Understanding the molecular networks which give rise to pluripotency in embryonic stem (ES) cells is crucial for among other things developing reprogramming strategies. Recent work has shed light on several key aspects of the underlying network and its interaction with external factors, in particular the chemical media which maintain the cells . The current understanding is that ESCs occupy a multiplicity of sub-states, with stochastic transitions between them. One aim is to understand the molecular interactions that maintain cells in a pluripotent state, destabilize this state leading to commitment, as well as allow a return to the pluripotent state from a committed state. Given the substantial experimental efforts currently underway to understand these mechanisms, a computational systems biology approach seems like a way forward within which such questions could be formulated [2–6]. As in many other biomedical problem areas, a computational approach would here allow diverse experimental results to be absorbed into the formulation of the model, but more importantly, could serve as a hypothesis generator to test mechanisms through further experimentation. The recognition that states of a ES cell are read out by the gene expression of key regulators, has lead to a simple hypothesis regarding the pluripotent nature of the ESC . An ES cell can be in a “ground state”, in which it is neutral to any developmental specification. However, it is possible for the cell to transition to a differentiated state. Here we explore the dynamics of a simplified network model representing key elements of ESC transcription factor and signaling regulators to suggest mechanisms for such a transition state picture.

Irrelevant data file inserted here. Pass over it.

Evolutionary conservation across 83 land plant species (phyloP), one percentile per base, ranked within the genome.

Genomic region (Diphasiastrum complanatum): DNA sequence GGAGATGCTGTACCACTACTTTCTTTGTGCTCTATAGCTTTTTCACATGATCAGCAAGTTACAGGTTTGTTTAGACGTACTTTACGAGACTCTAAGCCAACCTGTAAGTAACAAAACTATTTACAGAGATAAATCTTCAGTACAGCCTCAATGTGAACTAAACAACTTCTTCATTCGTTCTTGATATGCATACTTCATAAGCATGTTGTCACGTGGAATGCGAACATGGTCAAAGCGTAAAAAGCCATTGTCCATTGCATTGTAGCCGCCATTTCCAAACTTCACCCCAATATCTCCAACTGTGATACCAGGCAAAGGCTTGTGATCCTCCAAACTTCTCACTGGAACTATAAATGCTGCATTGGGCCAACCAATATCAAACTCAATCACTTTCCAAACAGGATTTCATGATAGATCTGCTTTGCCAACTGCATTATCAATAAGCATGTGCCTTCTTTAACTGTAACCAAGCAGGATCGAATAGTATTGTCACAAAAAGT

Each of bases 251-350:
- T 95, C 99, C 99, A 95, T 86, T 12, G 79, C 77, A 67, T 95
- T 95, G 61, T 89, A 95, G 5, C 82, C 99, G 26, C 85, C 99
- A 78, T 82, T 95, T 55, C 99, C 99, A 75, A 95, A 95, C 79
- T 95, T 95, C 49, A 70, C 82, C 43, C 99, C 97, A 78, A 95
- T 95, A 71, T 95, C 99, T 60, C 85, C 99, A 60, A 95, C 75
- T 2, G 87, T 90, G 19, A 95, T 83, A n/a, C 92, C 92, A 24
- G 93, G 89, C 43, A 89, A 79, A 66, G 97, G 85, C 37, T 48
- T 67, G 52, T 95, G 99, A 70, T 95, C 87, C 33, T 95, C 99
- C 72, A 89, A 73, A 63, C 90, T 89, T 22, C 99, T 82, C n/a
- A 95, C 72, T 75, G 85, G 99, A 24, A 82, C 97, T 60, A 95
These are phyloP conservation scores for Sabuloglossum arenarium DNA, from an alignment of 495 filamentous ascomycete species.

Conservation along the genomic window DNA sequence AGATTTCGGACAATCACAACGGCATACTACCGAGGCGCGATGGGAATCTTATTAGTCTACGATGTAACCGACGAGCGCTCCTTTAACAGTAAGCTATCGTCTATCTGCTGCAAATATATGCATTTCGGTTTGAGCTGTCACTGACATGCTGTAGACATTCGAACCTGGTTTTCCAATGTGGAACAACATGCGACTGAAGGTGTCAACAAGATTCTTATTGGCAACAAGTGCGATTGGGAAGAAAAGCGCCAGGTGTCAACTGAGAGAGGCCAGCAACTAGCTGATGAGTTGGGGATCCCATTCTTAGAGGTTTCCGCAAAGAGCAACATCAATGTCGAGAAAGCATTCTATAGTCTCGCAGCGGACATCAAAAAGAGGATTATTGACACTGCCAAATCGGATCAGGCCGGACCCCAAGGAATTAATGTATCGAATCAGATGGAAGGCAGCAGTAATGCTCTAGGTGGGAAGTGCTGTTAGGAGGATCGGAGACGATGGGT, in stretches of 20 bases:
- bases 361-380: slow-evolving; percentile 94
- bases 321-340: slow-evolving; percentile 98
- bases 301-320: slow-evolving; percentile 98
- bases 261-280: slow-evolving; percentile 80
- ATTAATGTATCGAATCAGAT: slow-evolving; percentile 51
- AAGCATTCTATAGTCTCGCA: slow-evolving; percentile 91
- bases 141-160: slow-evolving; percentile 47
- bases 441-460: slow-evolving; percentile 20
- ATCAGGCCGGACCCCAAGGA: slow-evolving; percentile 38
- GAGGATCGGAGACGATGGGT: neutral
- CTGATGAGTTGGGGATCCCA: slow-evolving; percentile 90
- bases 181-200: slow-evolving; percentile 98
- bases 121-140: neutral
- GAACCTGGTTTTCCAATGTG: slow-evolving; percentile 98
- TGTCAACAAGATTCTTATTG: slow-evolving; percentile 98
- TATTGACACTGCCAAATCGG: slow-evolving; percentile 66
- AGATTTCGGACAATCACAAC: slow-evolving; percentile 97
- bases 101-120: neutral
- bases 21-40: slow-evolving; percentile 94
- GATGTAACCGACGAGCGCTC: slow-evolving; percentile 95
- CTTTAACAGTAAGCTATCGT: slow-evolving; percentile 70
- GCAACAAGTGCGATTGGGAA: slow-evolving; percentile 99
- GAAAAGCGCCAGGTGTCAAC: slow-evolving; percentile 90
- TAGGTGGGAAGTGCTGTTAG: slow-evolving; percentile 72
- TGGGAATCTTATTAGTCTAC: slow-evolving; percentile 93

At the heart of the pluripotency network lies the triad OCT4, SOX2 and NANOG [8–10], where OCT4 and SOX2 act together as a heterodimer regulating several genes including NANOG, OCT4 and SOX2 . There are additional TFs that also impact pluripotency. The exact regulatory mechanisms in the network with impact on pluripotency remain to be fully understood. However, it appears that self-reinforcing mechanisms through feedback of these key regulators upon themselves seem to be instrumental. Interacting with these key components in mice are external factors like Leukemia Inhibiting Factor (LIF), which can substitute for feeders by activating the transcription factor STAT3 that inhibits ES differentiation [12, 13]. Another factor, Bone Morphogenetic Protein (BMP4), has been shown to inhibit the differentiation proteins and thus can be used as a replacement for serum . There are corresponding factors active in humans. The common media for maintaining stem cells in cultures is LIF plus serum or BMP4. It has been shown that serum/BMP4 can be replaced by small molecules which inhibit FGF4 receptor tyrosine kinases and the ERK cascade (2i/3i medium) . The 2i/3i (two or three types of differentiation inhibiting molecules) medium is used successfully to maintain stem cells in vitro in combination with or without LIF.
Biochemical systems naturally exhibit stochastic fluctuations due to random interaction processes, gene transcription and translation as well as degradation. Recent studies have explored the role of stochastic fluctuations in a variety of organisms ranging from bacteria to mammalian cells [16, 17]. In ESCs, it was shown that the expression of some transcription factors important for pluripotency are heterogeneous when cells are maintained in the “classical” environment i.e. LIF plus BMP4 or serum. Stochasticity or heterogeneity has been observed in key stem cell TFs such as NANOG [18–20], REX1 , STELLA . Based upon these observations, it appears that stem cells exist in a multitude of sub-states, where each sub-state represents a certain multi-distribution of TF concentrations. In particular, NANOG shows more heterogeneity than OCT4 and SOX2 [18, 20]. Cells expressing lower levels of NANOG are more prone to differentiate [18, 23], thereby conferring a stochastic component to the ability of the cell to self-renew. Hence, the state space of ESCs is intricately woven into the heterogeneous gene expression of some of the key regulators of the network.